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With JGR chapter closing, Michigan's Erik Jones faces win-and-in race in regular-season finale

David Goricki
The Detroit News

Erik Jones knows he’s auditioning for a seat in NASCAR’s 2021 season which he hopes is far different than this season has been, with the COVID-19 pandemic playing a big role.

There has been no practice, no qualifying, no fans. And, more importantly, no wins for Jones, the 24-year-old native of Byron, Michigan, which has made Saturday night’s running of the Coke Zero Sugar 400 at Daytona International Speedway possibly the biggest race of his short career, needing a win to make the playoffs in the Cup Series’ final regular-season event.

Car owner Joe Gibbs, the legendary former head coach of Washington's NFL team, told Jones earlier this month that his contract would not be extended, leaving him a free agent.

Erik Jones

Jones had won a race in each of the previous two seasons with JGR, putting him in the playoffs. He sits 50 points out of the final playoff spot and needs a win to get in.

Ten drivers have already won races this season and automatically earned a spot in the 16-driver field to compete for the Cup Series championship in the final 10 races, including Kevin Harvick (series-high seven wins), Jones’ JGR teammate Denny Hamlin (six) and Rochester Hills native Brad Keselowski (three), who signed a contract extension with Team Penske earlier this summer.

The rest of the playoff field is made up by the drivers with the most points. Seven-time Cup Series champion Jimmie Johnson trails his Hendrick Motorsports teammate William Byron by four points for the final spot.

Daytona has been a wild card race, leaving the door open for any driver to win with the restrictor plate rules in play.

Jones won the Coke Zero Sugar 400 at Daytona in 2018 and the Busch Clash this year, an exhibition race a week before the Daytona 500.

Jones also fared well at the restrictor plate race this summer at Talladega, fighting for first on the final lap when Ryan Blaney — the race winner — knocked Jones into the outside wall as the cars approached the finish line.

“I just kind of blocked, just trying to block the best we could,” Blaney said after Talladega. “Ride the top, ride the bottom. The 20 (Jones) got to my outside, and I tried to go up there to slow him down and… I’m not sure, I don’t know… three-wide, I hate that I hit him, but just kind of trying to beat and bang to the line and things like that.”

Expect the same from Jones to return the favor if he is in the same position this weekend.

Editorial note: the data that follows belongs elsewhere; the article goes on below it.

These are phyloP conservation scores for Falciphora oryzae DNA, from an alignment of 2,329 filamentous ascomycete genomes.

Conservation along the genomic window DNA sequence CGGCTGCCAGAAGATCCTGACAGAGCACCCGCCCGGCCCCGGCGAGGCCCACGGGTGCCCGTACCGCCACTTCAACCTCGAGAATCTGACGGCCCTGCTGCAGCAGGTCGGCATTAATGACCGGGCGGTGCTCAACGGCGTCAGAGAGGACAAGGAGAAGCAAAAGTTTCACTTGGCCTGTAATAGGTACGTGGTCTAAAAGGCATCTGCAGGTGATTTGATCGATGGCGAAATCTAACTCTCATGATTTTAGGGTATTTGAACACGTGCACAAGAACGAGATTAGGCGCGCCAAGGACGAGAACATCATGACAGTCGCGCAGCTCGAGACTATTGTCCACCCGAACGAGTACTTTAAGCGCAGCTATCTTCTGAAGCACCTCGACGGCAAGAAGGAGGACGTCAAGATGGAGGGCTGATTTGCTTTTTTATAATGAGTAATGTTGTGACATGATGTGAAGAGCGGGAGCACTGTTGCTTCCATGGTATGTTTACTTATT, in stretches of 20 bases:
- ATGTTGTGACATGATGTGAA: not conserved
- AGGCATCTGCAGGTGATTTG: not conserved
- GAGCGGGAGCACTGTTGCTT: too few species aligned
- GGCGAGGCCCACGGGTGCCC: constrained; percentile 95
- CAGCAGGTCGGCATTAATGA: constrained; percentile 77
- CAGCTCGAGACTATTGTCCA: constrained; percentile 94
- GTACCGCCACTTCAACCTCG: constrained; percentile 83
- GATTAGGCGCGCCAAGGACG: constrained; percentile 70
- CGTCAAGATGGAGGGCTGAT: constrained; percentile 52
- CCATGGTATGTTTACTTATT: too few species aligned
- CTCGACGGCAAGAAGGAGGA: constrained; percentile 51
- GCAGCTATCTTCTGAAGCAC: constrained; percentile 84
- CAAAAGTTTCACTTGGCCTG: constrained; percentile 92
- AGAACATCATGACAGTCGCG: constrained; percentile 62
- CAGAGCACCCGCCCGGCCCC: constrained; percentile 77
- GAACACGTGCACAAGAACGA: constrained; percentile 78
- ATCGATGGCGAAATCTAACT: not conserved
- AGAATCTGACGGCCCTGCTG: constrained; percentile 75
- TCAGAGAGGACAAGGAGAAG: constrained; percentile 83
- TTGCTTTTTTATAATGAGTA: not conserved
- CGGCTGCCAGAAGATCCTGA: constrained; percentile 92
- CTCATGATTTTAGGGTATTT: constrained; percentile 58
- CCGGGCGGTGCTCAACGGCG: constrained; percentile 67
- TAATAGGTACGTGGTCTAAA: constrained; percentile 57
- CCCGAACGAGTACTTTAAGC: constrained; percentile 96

“The mentality is that we have to win the race and I think, for me, we’re going to have to race for most of the day. Whether we get up in a wreck or not, sometimes you can’t prevent that. I hope that we’re there at the end to challenge for it,” Jones said. “We’ve done it before. We’ve won this race a couple of years ago. I think I know how to win on superspeedways. We had a shot to win at Talladega this year, so hopefully we get to the end of the race and have a shot to win it.”

So, how does Jones think the regular-season finale at Daytona will play out?

“I’ve actually noticed that the last few superspeedway races the guys have been more tamed for the first three-quarters of the race," Jones said. "Then the last 20 to 30 laps start to get really wild and seem to really feel like a normal superspeedway race there. 

“I feel like definitely towards the end of the race, the last 20 or 30 laps guys will start getting pretty wild, making big moves and making aggressive moves. If somebody throws a block, they’re probably not going to let that happen, probably going to start a pretty large wreck, so it will be interesting to see but I know there’s going to be a lot of aggression.”

Where is Jones’ mindset heading into a win-at-all-cost race and his final 10 races with JGR?

“I’ve obviously wanted to win this year and I feel like we’ve just not been where we need to be the last month or so, but your season is not over if you don’t make the playoffs,” Jones said. “I think we’re still capable of winning races in the playoffs even if we’re not part of it. Obviously, that’s the goal — to win and get in Saturday night, then hopefully go advance through some rounds and have strong playoffs. But I think we’re capable of winning some races if we’re in it or not. There are some great tracks to start the playoffs for us, at Darlington, Bristol and even Richmond, places we’ve been strong at the last few years.”

Jones has enjoyed success at those tracks, earning a win at Darlington last season and  finishing second at Bristol in 2017.

So, does Jones feel like he’s auditioning for a seat?

“I think you feel that pressure a little bit. You want to continue to show that you deserve to be in a top-tier ride,” Jones said. “Obviously, we’ve shown that we can win the last couple of years and make the playoffs. We’ve done that. We just need the right pieces in place and we just don’t have that right now. We haven’t been up front contending for wins at this moment. We’ve had some strong runs this year.

“I think over the last couple of years I feel like I’ve shown what I’m capable of and what I can do in the Cup Series. There’s a lot of things that I want to do still in the Cup Series and things that I want to be in a top-tier ride to do, so obviously winning would help that. Toward the end of the year here we’d love to win a couple of races and kind of raise that stock up a little bit more here. There are still rides out there and opportunities out there that I want to go and meet about and have opportunities to be in, so any time you can win a race it doesn’t hurt that.”